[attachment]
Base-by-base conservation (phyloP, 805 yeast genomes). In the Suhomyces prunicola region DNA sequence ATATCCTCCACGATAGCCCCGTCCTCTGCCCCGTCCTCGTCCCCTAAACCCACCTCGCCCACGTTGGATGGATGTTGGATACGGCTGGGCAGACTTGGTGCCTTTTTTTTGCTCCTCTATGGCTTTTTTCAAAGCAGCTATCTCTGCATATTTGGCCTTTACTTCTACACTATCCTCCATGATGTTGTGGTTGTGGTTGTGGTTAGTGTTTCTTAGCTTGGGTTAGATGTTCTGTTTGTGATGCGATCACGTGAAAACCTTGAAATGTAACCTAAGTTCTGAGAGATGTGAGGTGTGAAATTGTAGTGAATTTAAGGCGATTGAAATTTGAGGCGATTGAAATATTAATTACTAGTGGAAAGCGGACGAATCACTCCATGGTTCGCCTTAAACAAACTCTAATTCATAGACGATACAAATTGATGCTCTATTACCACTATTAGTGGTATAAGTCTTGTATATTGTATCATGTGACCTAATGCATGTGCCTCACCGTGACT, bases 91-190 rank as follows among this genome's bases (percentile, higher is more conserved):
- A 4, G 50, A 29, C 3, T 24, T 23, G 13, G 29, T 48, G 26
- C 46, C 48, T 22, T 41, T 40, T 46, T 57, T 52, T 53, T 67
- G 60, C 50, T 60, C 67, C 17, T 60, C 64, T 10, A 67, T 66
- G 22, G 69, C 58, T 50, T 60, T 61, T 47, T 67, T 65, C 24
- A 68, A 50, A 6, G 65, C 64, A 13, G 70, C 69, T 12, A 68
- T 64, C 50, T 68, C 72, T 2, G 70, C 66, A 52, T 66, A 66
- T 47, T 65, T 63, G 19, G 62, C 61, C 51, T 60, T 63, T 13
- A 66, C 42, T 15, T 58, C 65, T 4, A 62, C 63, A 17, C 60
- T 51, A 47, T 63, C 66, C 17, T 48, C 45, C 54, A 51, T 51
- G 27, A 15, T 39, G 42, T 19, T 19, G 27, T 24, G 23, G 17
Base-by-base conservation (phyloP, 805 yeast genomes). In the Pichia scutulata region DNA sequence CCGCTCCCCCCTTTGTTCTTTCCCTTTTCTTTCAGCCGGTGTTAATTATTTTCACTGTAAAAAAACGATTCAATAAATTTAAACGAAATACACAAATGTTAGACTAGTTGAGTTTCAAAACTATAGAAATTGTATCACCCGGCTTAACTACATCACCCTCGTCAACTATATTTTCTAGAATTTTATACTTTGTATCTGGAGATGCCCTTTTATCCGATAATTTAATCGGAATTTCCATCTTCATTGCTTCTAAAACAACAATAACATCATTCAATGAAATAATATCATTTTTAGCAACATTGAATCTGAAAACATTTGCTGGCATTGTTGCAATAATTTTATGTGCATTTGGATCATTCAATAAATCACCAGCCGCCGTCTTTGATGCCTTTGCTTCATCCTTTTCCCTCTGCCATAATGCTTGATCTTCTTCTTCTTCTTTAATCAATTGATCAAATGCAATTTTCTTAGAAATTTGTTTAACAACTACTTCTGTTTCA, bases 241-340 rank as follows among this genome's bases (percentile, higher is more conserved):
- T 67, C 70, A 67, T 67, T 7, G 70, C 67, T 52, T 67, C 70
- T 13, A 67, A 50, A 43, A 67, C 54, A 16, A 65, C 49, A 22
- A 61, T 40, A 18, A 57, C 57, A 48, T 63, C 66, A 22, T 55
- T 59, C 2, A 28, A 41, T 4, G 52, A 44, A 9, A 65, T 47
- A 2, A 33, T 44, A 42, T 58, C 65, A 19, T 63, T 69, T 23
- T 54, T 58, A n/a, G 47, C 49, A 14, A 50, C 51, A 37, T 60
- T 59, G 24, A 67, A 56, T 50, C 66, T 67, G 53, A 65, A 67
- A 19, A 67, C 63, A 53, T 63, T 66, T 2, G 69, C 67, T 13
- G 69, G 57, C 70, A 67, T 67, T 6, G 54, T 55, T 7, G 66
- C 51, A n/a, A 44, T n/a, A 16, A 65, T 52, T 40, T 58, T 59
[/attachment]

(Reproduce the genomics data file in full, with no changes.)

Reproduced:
Base-by-base conservation (phyloP, 805 yeast genomes). In the Suhomyces prunicola region DNA sequence ATATCCTCCACGATAGCCCCGTCCTCTGCCCCGTCCTCGTCCCCTAAACCCACCTCGCCCACGTTGGATGGATGTTGGATACGGCTGGGCAGACTTGGTGCCTTTTTTTTGCTCCTCTATGGCTTTTTTCAAAGCAGCTATCTCTGCATATTTGGCCTTTACTTCTACACTATCCTCCATGATGTTGTGGTTGTGGTTGTGGTTAGTGTTTCTTAGCTTGGGTTAGATGTTCTGTTTGTGATGCGATCACGTGAAAACCTTGAAATGTAACCTAAGTTCTGAGAGATGTGAGGTGTGAAATTGTAGTGAATTTAAGGCGATTGAAATTTGAGGCGATTGAAATATTAATTACTAGTGGAAAGCGGACGAATCACTCCATGGTTCGCCTTAAACAAACTCTAATTCATAGACGATACAAATTGATGCTCTATTACCACTATTAGTGGTATAAGTCTTGTATATTGTATCATGTGACCTAATGCATGTGCCTCACCGTGACT, bases 91-190 rank as follows among this genome's bases (percentile, higher is more conserved):
- A 4, G 50, A 29, C 3, T 24, T 23, G 13, G 29, T 48, G 26
- C 46, C 48, T 22, T 41, T 40, T 46, T 57, T 52, T 53, T 67
- G 60, C 50, T 60, C 67, C 17, T 60, C 64, T 10, A 67, T 66
- G 22, G 69, C 58, T 50, T 60, T 61, T 47, T 67, T 65, C 24
- A 68, A 50, A 6, G 65, C 64, A 13, G 70, C 69, T 12, A 68
- T 64, C 50, T 68, C 72, T 2, G 70, C 66, A 52, T 66, A 66
- T 47, T 65, T 63, G 19, G 62, C 61, C 51, T 60, T 63, T 13
- A 66, C 42, T 15, T 58, C 65, T 4, A 62, C 63, A 17, C 60
- T 51, A 47, T 63, C 66, C 17, T 48, C 45, C 54, A 51, T 51
- G 27, A 15, T 39, G 42, T 19, T 19, G 27, T 24, G 23, G 17
Base-by-base conservation (phyloP, 805 yeast genomes). In the Pichia scutulata region DNA sequence CCGCTCCCCCCTTTGTTCTTTCCCTTTTCTTTCAGCCGGTGTTAATTATTTTCACTGTAAAAAAACGATTCAATAAATTTAAACGAAATACACAAATGTTAGACTAGTTGAGTTTCAAAACTATAGAAATTGTATCACCCGGCTTAACTACATCACCCTCGTCAACTATATTTTCTAGAATTTTATACTTTGTATCTGGAGATGCCCTTTTATCCGATAATTTAATCGGAATTTCCATCTTCATTGCTTCTAAAACAACAATAACATCATTCAATGAAATAATATCATTTTTAGCAACATTGAATCTGAAAACATTTGCTGGCATTGTTGCAATAATTTTATGTGCATTTGGATCATTCAATAAATCACCAGCCGCCGTCTTTGATGCCTTTGCTTCATCCTTTTCCCTCTGCCATAATGCTTGATCTTCTTCTTCTTCTTTAATCAATTGATCAAATGCAATTTTCTTAGAAATTTGTTTAACAACTACTTCTGTTTCA, bases 241-340 rank as follows among this genome's bases (percentile, higher is more conserved):
- T 67, C 70, A 67, T 67, T 7, G 70, C 67, T 52, T 67, C 70
- T 13, A 67, A 50, A 43, A 67, C 54, A 16, A 65, C 49, A 22
- A 61, T 40, A 18, A 57, C 57, A 48, T 63, C 66, A 22, T 55
- T 59, C 2, A 28, A 41, T 4, G 52, A 44, A 9, A 65, T 47
- A 2, A 33, T 44, A 42, T 58, C 65, A 19, T 63, T 69, T 23
- T 54, T 58, A n/a, G 47, C 49, A 14, A 50, C 51, A 37, T 60
- T 59, G 24, A 67, A 56, T 50, C 66, T 67, G 53, A 65, A 67
- A 19, A 67, C 63, A 53, T 63, T 66, T 2, G 69, C 67, T 13
- G 69, G 57, C 70, A 67, T 67, T 6, G 54, T 55, T 7, G 66
- C 51, A n/a, A 44, T n/a, A 16, A 65, T 52, T 40, T 58, T 59